Everybody knows about fishing tournaments.
High-stakes bass contests have been a staple of outdoor television for decades. Contestants streak away from the boat ramp at daybreak and spend the rest of the day plowing frothy furrows across vast reservoirs in search of a few more pounds of Micropterus salmoides. At weigh-in time, media throng the podium, and grinning superstars hoist pot-bellied fish from live wells.
Several years ago, I accompanied a hard-driving professional bass angler during a national championship. More recently, I attended a twoman team catfish tournament on the Missouri River out of Waverly. All things considered, I prefer the catfish event. It was contemplative, with less glitz and more heft. What it lacked in cash it more than made up in cachet. Two fishing- based events could hardly be more different.
Difference No. 1
Buddies, Not Rivals
At big-league bass tournaments, camaraderie is mainly for the cameras. Bass pros are lone wolves. In contrast, my companions for the catfish contest—Larry Dorsch and Tim Hager—have been close friends for more than 20 years. They finish one another’s sentences. If one forgets to take his medications, the other reminds him. During dozens of events and hundreds of hours on the water, they have acquired catfishing friends from Missouri to Canada. This far-flung network stays in close touch via mobile phones, pausing during tournaments to share choice bits of gossip with companions up or down river and with others who couldn’t make it to the event. Their goodnatured ribbing is as funny as it is merciless.
Difference No. 2
Like Day and Night
When bass anglers are coming in to weigh their fish, catfishers are just getting started. They hit the water at sunset and return shortly after sunrise. This is because catfish are more active at night. Maybe it explains why catfishing hasn’t caught on as a spectator sport. There is no light for pictures, and not many television crews would show up at sunrise for a weigh-in.
Some competitors in catfish tournaments zoom off at the start of the event to stake out their favorite fishing spots. After that, however, things slow way down. Larry and Tim were not in a big hurry to reach their first fishing destination alongside an L-shaped rock dike. They fished the swirling, gurgling mocha water in that spot until almost dark, then took a leisurely ride upstream to anchor above a notched wing dike, where we spent the balance of the night. After they set out the six lines permitted by tournament rules, we settled in and relaxed between bites. There was lots of time between bites.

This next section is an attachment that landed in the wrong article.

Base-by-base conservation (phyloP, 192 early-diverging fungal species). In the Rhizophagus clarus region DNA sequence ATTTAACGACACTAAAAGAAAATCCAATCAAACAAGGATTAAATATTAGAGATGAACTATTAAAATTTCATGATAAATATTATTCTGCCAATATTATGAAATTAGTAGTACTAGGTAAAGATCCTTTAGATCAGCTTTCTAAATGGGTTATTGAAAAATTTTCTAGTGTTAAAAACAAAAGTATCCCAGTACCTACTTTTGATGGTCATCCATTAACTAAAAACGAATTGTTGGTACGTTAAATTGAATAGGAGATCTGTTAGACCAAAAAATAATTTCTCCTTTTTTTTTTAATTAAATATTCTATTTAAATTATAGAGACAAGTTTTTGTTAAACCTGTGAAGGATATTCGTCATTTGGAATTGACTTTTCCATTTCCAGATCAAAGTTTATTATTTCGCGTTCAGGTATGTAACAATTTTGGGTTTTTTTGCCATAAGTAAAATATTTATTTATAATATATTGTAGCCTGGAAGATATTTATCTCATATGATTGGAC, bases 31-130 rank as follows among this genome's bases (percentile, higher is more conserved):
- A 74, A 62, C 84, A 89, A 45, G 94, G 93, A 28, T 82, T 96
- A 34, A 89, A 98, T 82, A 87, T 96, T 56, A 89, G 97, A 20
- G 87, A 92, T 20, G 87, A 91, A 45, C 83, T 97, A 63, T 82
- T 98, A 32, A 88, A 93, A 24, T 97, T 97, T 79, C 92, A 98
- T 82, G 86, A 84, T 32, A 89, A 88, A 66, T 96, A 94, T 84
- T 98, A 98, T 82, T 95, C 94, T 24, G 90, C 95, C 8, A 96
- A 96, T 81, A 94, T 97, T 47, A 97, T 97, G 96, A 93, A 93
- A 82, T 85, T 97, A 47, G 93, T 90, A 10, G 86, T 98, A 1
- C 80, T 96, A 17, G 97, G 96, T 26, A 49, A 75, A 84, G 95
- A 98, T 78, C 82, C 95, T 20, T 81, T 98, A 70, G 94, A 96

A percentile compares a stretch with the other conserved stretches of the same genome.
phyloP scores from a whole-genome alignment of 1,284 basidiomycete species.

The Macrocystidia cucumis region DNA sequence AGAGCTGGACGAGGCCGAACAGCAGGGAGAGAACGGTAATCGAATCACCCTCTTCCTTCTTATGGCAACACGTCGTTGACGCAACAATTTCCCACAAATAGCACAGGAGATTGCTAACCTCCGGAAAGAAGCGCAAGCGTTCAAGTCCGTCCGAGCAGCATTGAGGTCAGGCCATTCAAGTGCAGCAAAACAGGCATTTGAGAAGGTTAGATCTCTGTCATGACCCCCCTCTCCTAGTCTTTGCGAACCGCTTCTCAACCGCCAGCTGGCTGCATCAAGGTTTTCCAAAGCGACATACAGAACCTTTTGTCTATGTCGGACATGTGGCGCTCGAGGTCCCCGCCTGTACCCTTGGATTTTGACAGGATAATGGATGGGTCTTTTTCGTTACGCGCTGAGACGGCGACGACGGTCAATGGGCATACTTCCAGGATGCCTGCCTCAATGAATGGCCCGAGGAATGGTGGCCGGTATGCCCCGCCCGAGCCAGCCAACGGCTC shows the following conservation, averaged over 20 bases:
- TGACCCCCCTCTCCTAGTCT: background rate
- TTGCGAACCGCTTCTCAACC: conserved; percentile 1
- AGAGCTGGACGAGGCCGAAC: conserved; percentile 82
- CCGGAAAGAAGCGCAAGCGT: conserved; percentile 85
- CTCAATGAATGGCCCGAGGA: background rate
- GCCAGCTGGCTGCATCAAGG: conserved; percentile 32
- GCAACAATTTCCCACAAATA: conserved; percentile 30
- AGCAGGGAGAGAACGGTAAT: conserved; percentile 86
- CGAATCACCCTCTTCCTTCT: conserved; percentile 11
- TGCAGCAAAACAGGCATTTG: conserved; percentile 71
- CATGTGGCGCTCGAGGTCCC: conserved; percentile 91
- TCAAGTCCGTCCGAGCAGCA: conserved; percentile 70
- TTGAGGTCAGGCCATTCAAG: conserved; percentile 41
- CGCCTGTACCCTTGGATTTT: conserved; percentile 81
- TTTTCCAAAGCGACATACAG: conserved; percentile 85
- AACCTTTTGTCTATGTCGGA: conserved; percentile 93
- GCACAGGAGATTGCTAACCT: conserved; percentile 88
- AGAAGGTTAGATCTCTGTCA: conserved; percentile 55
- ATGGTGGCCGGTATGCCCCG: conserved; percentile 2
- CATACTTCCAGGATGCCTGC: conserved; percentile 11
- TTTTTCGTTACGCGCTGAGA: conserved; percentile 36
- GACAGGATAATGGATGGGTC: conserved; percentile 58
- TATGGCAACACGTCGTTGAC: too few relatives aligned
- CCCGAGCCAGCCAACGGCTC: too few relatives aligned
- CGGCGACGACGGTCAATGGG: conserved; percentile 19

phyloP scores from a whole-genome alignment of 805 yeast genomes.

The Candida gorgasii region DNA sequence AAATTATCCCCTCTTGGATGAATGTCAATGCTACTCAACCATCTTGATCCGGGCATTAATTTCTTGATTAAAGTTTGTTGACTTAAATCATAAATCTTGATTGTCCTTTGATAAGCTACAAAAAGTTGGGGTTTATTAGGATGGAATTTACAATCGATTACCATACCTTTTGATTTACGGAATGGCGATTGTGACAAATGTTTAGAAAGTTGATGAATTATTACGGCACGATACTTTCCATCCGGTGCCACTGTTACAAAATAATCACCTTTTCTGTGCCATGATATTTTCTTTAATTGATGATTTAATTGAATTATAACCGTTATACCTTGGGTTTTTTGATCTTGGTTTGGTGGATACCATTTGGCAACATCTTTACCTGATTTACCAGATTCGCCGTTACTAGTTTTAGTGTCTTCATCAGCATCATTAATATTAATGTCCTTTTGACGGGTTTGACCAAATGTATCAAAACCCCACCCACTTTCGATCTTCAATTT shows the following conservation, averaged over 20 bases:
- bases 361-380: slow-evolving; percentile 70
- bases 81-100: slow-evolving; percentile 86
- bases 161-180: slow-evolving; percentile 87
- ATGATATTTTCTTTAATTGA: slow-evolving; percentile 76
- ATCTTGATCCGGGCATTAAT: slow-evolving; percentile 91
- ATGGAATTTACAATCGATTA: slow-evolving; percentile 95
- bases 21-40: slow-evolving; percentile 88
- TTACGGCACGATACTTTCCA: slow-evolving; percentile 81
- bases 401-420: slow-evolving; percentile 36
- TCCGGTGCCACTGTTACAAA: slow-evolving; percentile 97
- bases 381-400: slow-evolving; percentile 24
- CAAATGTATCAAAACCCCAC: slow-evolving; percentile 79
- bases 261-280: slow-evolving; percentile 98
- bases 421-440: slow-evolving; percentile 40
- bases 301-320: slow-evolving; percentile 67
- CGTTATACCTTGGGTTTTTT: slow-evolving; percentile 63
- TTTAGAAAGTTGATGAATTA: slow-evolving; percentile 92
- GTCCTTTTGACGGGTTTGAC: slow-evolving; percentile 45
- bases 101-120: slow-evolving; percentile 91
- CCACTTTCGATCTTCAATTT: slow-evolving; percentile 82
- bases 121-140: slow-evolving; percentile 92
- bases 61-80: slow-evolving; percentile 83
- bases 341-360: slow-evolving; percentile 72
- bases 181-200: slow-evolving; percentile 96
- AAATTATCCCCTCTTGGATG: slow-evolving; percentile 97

The moon was only a crescent on this particular July night, and it didn’t rise until 2 a.m. Out on the river, far from city lights, the Milky Way stood out like a brush stroke of phosphorescent paint. We watched the passing bow lights of kayakers training for the upcoming Missouri River 340 race and were serenaded by barred owls, whippoor-wills and coyotes.
When coffee eventually lost its grip on our consciousness, Tim and Larry took alternating watches to be sure they didn’t miss a bite. Apparently impervious to the 52-degree chill and a heavy dewfall, they curled up on the bristly all-weather carpet of the boat’s deck.
Difference No. 4
The only thing I can figure that keeps catfishers warm under those conditions is dreaming of big fish. Boating a 10-pounder would be cause for wild rejoicing in a bass tournament. A catfish angler won’t even look up from his coffee at a fish that size. In 2007, Larry won the big-fish prize in this tournament with a 69-pound, 6-ounce blue cat. The all-time tournament record topped 90 pounds. You can imagine what it takes to win the big money for total catch.